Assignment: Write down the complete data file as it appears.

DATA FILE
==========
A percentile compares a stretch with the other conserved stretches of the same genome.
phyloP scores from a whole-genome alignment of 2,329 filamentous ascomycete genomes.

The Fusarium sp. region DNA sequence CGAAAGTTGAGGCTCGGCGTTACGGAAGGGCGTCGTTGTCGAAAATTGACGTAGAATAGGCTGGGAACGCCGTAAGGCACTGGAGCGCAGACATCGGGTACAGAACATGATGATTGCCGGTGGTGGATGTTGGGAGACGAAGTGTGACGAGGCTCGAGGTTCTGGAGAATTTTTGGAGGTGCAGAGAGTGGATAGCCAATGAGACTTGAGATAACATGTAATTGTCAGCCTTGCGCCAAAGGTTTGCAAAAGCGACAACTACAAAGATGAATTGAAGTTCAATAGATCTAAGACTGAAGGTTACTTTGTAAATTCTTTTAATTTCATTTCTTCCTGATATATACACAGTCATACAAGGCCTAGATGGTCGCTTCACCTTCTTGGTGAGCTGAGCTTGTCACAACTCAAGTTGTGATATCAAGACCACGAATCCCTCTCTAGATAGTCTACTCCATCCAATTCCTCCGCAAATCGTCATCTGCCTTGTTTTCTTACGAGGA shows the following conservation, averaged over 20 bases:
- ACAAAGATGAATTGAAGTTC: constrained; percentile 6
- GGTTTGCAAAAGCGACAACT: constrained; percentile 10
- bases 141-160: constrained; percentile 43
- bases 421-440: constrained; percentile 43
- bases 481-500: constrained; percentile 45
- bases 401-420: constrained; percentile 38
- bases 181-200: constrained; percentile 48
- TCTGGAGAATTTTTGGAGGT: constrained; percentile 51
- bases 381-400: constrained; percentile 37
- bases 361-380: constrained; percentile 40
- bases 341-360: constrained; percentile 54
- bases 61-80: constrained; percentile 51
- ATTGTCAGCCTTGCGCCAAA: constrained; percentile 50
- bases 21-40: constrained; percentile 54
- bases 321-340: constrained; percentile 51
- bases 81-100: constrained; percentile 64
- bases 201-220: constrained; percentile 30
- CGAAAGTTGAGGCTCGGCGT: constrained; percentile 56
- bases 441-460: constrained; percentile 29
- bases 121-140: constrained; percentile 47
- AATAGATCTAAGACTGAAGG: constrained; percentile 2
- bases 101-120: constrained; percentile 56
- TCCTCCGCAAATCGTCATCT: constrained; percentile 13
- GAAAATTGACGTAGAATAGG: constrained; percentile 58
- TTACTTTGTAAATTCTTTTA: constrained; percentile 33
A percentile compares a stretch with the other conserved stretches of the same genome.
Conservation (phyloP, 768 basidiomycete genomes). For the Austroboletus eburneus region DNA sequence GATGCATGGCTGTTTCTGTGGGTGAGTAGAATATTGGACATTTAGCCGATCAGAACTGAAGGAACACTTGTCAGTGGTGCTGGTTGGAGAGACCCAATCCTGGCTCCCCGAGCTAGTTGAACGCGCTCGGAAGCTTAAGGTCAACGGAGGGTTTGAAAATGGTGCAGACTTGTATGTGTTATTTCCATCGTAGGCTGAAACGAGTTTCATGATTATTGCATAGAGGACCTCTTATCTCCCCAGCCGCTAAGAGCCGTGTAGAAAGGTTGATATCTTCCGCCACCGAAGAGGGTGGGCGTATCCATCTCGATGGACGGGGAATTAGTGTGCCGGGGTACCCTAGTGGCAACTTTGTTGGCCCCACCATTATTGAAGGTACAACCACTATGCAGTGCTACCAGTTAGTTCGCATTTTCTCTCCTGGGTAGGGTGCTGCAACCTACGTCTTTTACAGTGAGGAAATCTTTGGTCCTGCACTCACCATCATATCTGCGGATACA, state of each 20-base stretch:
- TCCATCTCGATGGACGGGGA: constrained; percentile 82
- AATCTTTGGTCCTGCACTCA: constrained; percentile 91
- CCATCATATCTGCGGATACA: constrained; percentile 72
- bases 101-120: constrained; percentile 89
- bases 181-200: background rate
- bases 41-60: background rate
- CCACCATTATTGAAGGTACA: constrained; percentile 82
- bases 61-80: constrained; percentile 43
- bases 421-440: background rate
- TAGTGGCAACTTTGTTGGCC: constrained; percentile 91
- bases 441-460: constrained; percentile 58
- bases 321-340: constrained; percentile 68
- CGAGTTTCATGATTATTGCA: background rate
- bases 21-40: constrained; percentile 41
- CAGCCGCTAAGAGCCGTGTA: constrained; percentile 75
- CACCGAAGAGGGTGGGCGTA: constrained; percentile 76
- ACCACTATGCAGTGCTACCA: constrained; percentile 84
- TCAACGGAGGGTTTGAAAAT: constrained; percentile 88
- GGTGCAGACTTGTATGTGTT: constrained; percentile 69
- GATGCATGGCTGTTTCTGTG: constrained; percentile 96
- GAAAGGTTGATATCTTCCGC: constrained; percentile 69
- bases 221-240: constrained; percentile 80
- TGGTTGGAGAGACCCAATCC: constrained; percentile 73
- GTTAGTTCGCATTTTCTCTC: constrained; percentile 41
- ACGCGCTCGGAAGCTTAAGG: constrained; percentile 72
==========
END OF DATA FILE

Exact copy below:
A percentile compares a stretch with the other conserved stretches of the same genome.
phyloP scores from a whole-genome alignment of 2,329 filamentous ascomycete genomes.

The Fusarium sp. region DNA sequence CGAAAGTTGAGGCTCGGCGTTACGGAAGGGCGTCGTTGTCGAAAATTGACGTAGAATAGGCTGGGAACGCCGTAAGGCACTGGAGCGCAGACATCGGGTACAGAACATGATGATTGCCGGTGGTGGATGTTGGGAGACGAAGTGTGACGAGGCTCGAGGTTCTGGAGAATTTTTGGAGGTGCAGAGAGTGGATAGCCAATGAGACTTGAGATAACATGTAATTGTCAGCCTTGCGCCAAAGGTTTGCAAAAGCGACAACTACAAAGATGAATTGAAGTTCAATAGATCTAAGACTGAAGGTTACTTTGTAAATTCTTTTAATTTCATTTCTTCCTGATATATACACAGTCATACAAGGCCTAGATGGTCGCTTCACCTTCTTGGTGAGCTGAGCTTGTCACAACTCAAGTTGTGATATCAAGACCACGAATCCCTCTCTAGATAGTCTACTCCATCCAATTCCTCCGCAAATCGTCATCTGCCTTGTTTTCTTACGAGGA shows the following conservation, averaged over 20 bases:
- ACAAAGATGAATTGAAGTTC: constrained; percentile 6
- GGTTTGCAAAAGCGACAACT: constrained; percentile 10
- bases 141-160: constrained; percentile 43
- bases 421-440: constrained; percentile 43
- bases 481-500: constrained; percentile 45
- bases 401-420: constrained; percentile 38
- bases 181-200: constrained; percentile 48
- TCTGGAGAATTTTTGGAGGT: constrained; percentile 51
- bases 381-400: constrained; percentile 37
- bases 361-380: constrained; percentile 40
- bases 341-360: constrained; percentile 54
- bases 61-80: constrained; percentile 51
- ATTGTCAGCCTTGCGCCAAA: constrained; percentile 50
- bases 21-40: constrained; percentile 54
- bases 321-340: constrained; percentile 51
- bases 81-100: constrained; percentile 64
- bases 201-220: constrained; percentile 30
- CGAAAGTTGAGGCTCGGCGT: constrained; percentile 56
- bases 441-460: constrained; percentile 29
- bases 121-140: constrained; percentile 47
- AATAGATCTAAGACTGAAGG: constrained; percentile 2
- bases 101-120: constrained; percentile 56
- TCCTCCGCAAATCGTCATCT: constrained; percentile 13
- GAAAATTGACGTAGAATAGG: constrained; percentile 58
- TTACTTTGTAAATTCTTTTA: constrained; percentile 33
A percentile compares a stretch with the other conserved stretches of the same genome.
Conservation (phyloP, 768 basidiomycete genomes). For the Austroboletus eburneus region DNA sequence GATGCATGGCTGTTTCTGTGGGTGAGTAGAATATTGGACATTTAGCCGATCAGAACTGAAGGAACACTTGTCAGTGGTGCTGGTTGGAGAGACCCAATCCTGGCTCCCCGAGCTAGTTGAACGCGCTCGGAAGCTTAAGGTCAACGGAGGGTTTGAAAATGGTGCAGACTTGTATGTGTTATTTCCATCGTAGGCTGAAACGAGTTTCATGATTATTGCATAGAGGACCTCTTATCTCCCCAGCCGCTAAGAGCCGTGTAGAAAGGTTGATATCTTCCGCCACCGAAGAGGGTGGGCGTATCCATCTCGATGGACGGGGAATTAGTGTGCCGGGGTACCCTAGTGGCAACTTTGTTGGCCCCACCATTATTGAAGGTACAACCACTATGCAGTGCTACCAGTTAGTTCGCATTTTCTCTCCTGGGTAGGGTGCTGCAACCTACGTCTTTTACAGTGAGGAAATCTTTGGTCCTGCACTCACCATCATATCTGCGGATACA, state of each 20-base stretch:
- TCCATCTCGATGGACGGGGA: constrained; percentile 82
- AATCTTTGGTCCTGCACTCA: constrained; percentile 91
- CCATCATATCTGCGGATACA: constrained; percentile 72
- bases 101-120: constrained; percentile 89
- bases 181-200: background rate
- bases 41-60: background rate
- CCACCATTATTGAAGGTACA: constrained; percentile 82
- bases 61-80: constrained; percentile 43
- bases 421-440: background rate
- TAGTGGCAACTTTGTTGGCC: constrained; percentile 91
- bases 441-460: constrained; percentile 58
- bases 321-340: constrained; percentile 68
- CGAGTTTCATGATTATTGCA: background rate
- bases 21-40: constrained; percentile 41
- CAGCCGCTAAGAGCCGTGTA: constrained; percentile 75
- CACCGAAGAGGGTGGGCGTA: constrained; percentile 76
- ACCACTATGCAGTGCTACCA: constrained; percentile 84
- TCAACGGAGGGTTTGAAAAT: constrained; percentile 88
- GGTGCAGACTTGTATGTGTT: constrained; percentile 69
- GATGCATGGCTGTTTCTGTG: constrained; percentile 96
- GAAAGGTTGATATCTTCCGC: constrained; percentile 69
- bases 221-240: constrained; percentile 80
- TGGTTGGAGAGACCCAATCC: constrained; percentile 73
- GTTAGTTCGCATTTTCTCTC: constrained; percentile 41
- ACGCGCTCGGAAGCTTAAGG: constrained; percentile 72